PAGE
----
Rona Lightfoot is well known in the Scottish folk world as a standard-bearer of all things traditional. This week she gave a talk at one of the daily Pipe Up! events where she discussed the oral traditions of bagpipe tuition, Canntaireachd.
She told us: “Canntaireachd is the way to teach the pupil a tune in the absence of manuscript. During the war when I grew up there was very little you could do to send away to Glasgow or wherever to get pipe music: that was the last thing on people's minds. But the local pipers taught me many tunes: my granpa, my uncle, my father: people like that taught me by word of mouth rather than having the thing written out for you.
“That's really what it is: it's a traditional way of parting company with your tune to your pupil.”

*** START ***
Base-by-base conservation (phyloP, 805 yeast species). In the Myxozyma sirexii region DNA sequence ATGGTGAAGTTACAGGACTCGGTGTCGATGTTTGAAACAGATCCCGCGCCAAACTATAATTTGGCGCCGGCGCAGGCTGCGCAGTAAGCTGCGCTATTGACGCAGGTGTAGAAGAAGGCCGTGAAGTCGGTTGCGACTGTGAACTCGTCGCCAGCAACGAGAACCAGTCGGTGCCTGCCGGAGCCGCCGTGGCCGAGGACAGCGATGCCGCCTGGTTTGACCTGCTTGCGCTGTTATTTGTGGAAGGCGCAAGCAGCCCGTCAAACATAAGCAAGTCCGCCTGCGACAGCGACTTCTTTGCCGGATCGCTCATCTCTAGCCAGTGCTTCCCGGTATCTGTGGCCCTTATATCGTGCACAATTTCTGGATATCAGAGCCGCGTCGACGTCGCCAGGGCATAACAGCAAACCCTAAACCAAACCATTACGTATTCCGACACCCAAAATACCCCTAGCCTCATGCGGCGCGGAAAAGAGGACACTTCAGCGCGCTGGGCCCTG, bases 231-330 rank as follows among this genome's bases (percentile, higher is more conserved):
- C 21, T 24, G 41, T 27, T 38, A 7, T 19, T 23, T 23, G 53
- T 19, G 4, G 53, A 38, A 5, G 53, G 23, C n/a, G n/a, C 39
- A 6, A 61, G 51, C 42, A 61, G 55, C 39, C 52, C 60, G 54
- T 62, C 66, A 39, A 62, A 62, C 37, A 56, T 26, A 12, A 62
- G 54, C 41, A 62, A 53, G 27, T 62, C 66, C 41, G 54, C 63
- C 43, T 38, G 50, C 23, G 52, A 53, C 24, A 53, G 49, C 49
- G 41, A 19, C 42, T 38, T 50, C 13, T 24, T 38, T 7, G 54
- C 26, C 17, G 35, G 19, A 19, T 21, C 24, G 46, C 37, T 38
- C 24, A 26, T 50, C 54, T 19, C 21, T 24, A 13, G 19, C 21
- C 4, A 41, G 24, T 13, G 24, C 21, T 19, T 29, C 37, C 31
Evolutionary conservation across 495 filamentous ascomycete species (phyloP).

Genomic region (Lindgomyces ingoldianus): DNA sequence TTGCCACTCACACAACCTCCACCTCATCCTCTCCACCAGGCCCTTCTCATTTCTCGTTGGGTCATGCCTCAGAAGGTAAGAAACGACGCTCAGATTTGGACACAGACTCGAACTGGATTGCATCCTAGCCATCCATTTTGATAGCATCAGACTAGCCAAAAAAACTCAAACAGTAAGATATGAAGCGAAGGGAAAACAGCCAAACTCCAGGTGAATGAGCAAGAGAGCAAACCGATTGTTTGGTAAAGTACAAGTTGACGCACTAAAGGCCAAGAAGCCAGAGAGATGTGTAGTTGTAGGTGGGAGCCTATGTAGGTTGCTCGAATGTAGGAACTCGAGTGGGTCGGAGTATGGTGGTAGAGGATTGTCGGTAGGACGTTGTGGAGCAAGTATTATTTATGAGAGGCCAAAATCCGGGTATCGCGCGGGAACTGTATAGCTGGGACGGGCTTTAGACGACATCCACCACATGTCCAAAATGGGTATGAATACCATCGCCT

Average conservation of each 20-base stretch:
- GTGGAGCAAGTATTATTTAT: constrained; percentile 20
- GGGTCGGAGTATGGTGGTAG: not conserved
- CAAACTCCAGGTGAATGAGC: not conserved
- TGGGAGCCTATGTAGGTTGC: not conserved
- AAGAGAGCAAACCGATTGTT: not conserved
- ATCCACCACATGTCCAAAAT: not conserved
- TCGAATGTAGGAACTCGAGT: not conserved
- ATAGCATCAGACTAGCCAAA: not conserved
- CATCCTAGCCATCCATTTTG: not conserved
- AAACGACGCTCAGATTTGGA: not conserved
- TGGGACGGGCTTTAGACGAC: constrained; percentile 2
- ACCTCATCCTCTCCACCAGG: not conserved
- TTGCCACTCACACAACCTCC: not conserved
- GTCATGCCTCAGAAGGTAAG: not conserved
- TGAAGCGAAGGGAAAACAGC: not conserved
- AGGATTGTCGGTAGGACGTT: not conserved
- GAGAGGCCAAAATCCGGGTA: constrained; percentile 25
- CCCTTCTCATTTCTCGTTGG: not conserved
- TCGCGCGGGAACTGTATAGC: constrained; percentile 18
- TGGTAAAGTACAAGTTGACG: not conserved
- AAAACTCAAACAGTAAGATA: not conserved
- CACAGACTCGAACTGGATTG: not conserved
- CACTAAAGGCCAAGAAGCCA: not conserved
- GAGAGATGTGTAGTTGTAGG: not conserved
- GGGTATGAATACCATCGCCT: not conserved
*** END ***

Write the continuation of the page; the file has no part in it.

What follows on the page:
Coming up as a young female piper in the fifties and sixties, Rona experienced some resistance from certain more old-fashioned players – despite her obvious talents at the instrument. Her determination eventually led to Rona becoming the first female to take part in the esteemed Bratach Gorm, or Blue Banner, pibroch competition.
She told us: “After much correspondence and quoting the Sex Discrimination Act and so on they changed the constitution and women are allowed to play if they achieve the standard.
“It's quite odd that men that were so keen on the highland bagpipe, they didn't want women to have anything to do with it at all., it was a man's instrument.